In a dark brown voice she said Lola, the Kinks sang, but if she/he would have sounded sexy? Well, new research shows it could be doubtful. The new study published in Journal of Nonverbal Behavior suggests that men cannot intentionally make their voices sound more sexy or attractive, while women have little trouble. Although the study has a relatively small test group, the results are quite interesting.
From the press release:
“This ability may be due to culture and cuts across cultures and time,” says Susan Hughes, Ph.D., associate professor of psychology at Albright College. “There is a stereotype of what is a sexual voice in our culture — a low, breathy voice.”
The research examines the patterns that emerge when men and women intentionally modify their voices to project four traits related to mate selection and competition — sexiness, dominance, intelligence and confidence — and how others perceive these manipulations.
For the study, 40 participants (20 men, 20 women) provided intentionally manipulated voice samples for the desired traits, plus a normal speech sample. Each sample consisted of participants counting from one to 10. Another 40 people assessed the degree to which each sample effectively projected the given trait.
The researchers found that women could make their voices sound more attractive, but men could not. “In fact, although not significantly, it got a bit worse when men tried to sound sexy,” says Hughes.
The difference may be rooted in mate selection, the study says. Women know that men place greater emphasis on attractiveness when choosing a partner, and that voice attractiveness can predict physical attractiveness. Thus, it is beneficial for women to sound sexier to enhance their value to potential mates and to stave off competition from rival females.
Spectrogram analyses of the samples revealed that both sexes slowed their speech to sound sexy/attractive, while women also lowered their pitch and increased their hoarseness. Ironically, men prefer higher-pitch females, but a woman will signal her interest in a man by intentionally dropping her voice, said Hughes.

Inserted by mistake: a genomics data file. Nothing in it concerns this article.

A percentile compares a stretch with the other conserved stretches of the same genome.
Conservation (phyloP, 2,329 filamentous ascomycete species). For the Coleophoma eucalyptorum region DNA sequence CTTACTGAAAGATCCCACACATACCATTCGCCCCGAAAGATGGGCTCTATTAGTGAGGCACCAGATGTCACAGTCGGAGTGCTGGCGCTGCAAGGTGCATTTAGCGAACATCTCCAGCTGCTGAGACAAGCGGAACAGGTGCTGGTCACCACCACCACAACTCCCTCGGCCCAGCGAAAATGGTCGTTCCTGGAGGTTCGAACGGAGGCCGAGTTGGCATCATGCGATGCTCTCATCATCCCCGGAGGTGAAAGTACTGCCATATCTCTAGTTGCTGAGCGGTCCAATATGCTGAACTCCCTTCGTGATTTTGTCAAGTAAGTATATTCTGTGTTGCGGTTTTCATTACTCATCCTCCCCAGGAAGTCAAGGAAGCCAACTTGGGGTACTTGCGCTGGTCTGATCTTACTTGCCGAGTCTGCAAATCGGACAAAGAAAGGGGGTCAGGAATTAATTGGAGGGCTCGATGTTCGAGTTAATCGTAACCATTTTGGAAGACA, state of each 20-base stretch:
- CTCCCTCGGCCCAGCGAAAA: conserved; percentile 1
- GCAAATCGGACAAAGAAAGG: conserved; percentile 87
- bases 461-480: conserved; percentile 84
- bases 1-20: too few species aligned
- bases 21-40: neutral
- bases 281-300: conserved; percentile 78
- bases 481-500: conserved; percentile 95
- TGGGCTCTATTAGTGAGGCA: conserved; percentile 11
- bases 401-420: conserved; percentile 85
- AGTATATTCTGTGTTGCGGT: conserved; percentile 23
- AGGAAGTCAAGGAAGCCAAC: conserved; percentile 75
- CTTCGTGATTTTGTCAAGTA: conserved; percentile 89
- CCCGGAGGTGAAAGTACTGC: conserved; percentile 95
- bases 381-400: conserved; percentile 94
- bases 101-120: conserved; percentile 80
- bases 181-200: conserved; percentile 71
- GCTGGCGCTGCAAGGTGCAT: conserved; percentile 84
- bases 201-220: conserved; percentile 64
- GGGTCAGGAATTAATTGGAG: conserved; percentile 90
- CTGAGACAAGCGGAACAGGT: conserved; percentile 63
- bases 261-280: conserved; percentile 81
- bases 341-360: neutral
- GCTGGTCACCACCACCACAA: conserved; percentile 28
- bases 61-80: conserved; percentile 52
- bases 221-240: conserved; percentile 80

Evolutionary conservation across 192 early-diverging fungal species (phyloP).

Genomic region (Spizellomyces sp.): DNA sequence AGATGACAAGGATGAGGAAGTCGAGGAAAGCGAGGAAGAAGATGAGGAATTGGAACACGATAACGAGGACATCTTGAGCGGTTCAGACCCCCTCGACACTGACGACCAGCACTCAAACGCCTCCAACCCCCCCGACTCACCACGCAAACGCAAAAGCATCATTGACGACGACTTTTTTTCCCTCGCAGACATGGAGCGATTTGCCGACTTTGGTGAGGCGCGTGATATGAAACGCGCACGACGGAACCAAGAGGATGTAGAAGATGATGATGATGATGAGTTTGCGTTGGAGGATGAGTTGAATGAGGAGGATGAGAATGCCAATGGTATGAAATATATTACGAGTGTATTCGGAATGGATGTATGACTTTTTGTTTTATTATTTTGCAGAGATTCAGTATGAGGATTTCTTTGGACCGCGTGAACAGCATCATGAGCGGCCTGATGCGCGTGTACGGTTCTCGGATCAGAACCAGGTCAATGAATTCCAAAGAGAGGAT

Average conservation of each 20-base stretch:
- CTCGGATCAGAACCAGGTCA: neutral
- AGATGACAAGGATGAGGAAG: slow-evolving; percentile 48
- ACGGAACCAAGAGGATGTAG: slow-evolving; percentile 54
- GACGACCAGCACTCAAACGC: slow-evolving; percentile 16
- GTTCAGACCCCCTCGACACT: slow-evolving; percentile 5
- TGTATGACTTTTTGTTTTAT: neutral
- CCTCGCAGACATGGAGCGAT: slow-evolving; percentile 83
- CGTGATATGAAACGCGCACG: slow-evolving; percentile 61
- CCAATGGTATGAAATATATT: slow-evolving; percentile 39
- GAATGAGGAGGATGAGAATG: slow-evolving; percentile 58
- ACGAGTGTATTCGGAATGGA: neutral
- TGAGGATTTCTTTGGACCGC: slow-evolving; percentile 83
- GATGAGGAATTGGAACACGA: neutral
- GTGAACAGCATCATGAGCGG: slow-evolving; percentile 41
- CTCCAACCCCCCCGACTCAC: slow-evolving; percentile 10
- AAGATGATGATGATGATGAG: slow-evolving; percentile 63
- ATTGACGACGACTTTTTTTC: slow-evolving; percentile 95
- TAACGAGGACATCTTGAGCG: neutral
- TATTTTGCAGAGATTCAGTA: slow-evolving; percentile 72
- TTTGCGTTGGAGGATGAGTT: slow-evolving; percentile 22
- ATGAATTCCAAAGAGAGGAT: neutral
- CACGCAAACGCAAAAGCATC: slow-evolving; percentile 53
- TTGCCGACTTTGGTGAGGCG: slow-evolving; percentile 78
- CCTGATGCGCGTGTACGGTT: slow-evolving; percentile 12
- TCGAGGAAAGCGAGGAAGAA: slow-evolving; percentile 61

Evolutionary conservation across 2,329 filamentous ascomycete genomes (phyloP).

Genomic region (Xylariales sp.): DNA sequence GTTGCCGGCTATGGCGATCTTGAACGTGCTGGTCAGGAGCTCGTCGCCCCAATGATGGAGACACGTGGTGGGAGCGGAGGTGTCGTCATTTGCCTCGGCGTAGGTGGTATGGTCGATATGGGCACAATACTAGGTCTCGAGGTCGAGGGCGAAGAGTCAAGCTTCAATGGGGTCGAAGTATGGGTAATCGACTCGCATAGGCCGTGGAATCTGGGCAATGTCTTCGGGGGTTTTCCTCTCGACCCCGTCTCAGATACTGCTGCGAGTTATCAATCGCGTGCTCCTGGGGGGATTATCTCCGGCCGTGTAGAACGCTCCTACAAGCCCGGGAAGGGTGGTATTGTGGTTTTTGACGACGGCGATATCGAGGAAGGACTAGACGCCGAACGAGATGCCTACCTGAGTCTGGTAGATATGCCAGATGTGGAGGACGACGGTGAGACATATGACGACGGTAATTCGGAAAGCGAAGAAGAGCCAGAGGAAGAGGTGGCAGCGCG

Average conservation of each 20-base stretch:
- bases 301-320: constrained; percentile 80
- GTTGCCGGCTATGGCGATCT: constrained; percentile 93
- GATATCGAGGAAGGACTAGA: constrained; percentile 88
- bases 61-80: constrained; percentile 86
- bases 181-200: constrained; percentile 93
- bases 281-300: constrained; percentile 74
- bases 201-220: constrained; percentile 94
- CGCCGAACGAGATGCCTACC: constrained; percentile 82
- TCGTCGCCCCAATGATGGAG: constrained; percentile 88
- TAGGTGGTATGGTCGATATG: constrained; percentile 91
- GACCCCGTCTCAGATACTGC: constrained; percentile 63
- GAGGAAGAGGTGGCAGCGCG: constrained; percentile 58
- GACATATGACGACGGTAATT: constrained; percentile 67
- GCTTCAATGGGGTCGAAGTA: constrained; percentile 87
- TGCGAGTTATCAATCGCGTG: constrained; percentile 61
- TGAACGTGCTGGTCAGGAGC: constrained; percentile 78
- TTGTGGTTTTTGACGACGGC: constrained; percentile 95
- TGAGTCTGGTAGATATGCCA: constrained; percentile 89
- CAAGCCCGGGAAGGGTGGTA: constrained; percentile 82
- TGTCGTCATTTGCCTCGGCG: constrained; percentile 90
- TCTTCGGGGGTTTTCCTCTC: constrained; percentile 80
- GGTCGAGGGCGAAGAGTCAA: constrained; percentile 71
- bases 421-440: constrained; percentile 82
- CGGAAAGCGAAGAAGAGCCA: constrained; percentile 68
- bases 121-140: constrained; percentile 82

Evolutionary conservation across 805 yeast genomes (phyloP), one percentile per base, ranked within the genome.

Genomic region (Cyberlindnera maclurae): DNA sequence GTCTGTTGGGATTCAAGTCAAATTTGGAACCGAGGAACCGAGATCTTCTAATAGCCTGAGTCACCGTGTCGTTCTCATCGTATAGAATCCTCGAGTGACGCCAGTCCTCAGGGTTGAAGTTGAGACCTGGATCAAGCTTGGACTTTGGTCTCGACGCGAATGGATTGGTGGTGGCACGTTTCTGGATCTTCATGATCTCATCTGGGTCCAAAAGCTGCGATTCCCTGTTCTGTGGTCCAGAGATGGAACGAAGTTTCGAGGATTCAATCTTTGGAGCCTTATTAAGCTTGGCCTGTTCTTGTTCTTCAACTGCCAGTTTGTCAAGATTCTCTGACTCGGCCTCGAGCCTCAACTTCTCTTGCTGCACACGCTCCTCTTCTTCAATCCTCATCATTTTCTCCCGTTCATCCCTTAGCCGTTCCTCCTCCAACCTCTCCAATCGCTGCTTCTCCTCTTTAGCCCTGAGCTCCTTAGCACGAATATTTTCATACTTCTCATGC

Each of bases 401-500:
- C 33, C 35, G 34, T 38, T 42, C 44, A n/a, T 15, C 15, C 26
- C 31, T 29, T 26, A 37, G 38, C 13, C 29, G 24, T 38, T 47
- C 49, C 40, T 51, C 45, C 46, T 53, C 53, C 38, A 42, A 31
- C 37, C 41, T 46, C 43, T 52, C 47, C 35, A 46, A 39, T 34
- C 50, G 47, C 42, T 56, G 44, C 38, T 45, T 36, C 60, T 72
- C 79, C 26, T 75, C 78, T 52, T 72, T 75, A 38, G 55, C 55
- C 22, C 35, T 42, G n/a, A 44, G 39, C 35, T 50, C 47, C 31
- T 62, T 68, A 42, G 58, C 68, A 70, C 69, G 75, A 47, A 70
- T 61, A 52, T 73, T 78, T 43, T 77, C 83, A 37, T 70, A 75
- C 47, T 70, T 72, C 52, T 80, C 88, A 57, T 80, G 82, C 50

The study found that both sexes can manipulate their voices to sound more intelligent. Women, however, could not sound more confident. Men could, but only when judged by female raters. This may be true, according to the study, because it’s important for men to project confidence to women (and for women to perceive it), since confidence can indicate financial and personal success, which women value in a potential partner. Men, on the other hand, may be more attuned to detecting male posturing and more inclined to underrate their competition.
Researchers were surprised to find that both men and women could equally and effectively manipulate their voices to sound more dominant. This may indicate a cultural shift. As more women enter traditionally male-dominated roles and leadership positions, they may choose to modify their voices to sound more formidable. As example, the study points to former British Prime Minister Margaret Thatcher, who received vocal training to sound more domineering when coming into office.
The authors believe the study could have practical applications for vocal coaching, including in the fields of public speaking and acting, and in more effectively communicating with an audience.
Abstract of the research:
Evidence suggests that people can manipulate their vocal intonations to convey a host of emotional, trait, and situational images. We asked 40 participants (20 men and 20 women) to intentionally manipulate the sound of their voices in order to portray four traits: attractiveness, confidence, dominance, and intelligence to compare these samples to their normal speech. We then asked independent raters of the same- and opposite-sex to assess the degree to which each voice sample projected the given trait. Women’s manipulated voices were judged as sounding more attractive than their normal voices, but this was not the case for men. In contrast, men’s manipulated voices were rated by women as sounding more confident than their normal speech, but this did not hold true for women’s voices. Further, women were able to manipulate their voices to sound just as dominant as the men’s manipulated voices, and both sexes were able to modify their voices to sound more intelligent than their normal voice. We also assessed all voice samples objectively using spectrogram analyses and several vocal patterns emerged for each trait; among them we found that when trying to sound sexy/attractive, both sexes slowed their speech and women lowered their pitch and had greater vocal hoarseness. Both sexes raised their pitch and spoke louder to sound dominant and women had less vocal hoarseness. These findings are discussed using an evolutionary perspective and implicate voice modification as an important, deliberate aspect of communication, especially in the realm of mate selection and competition.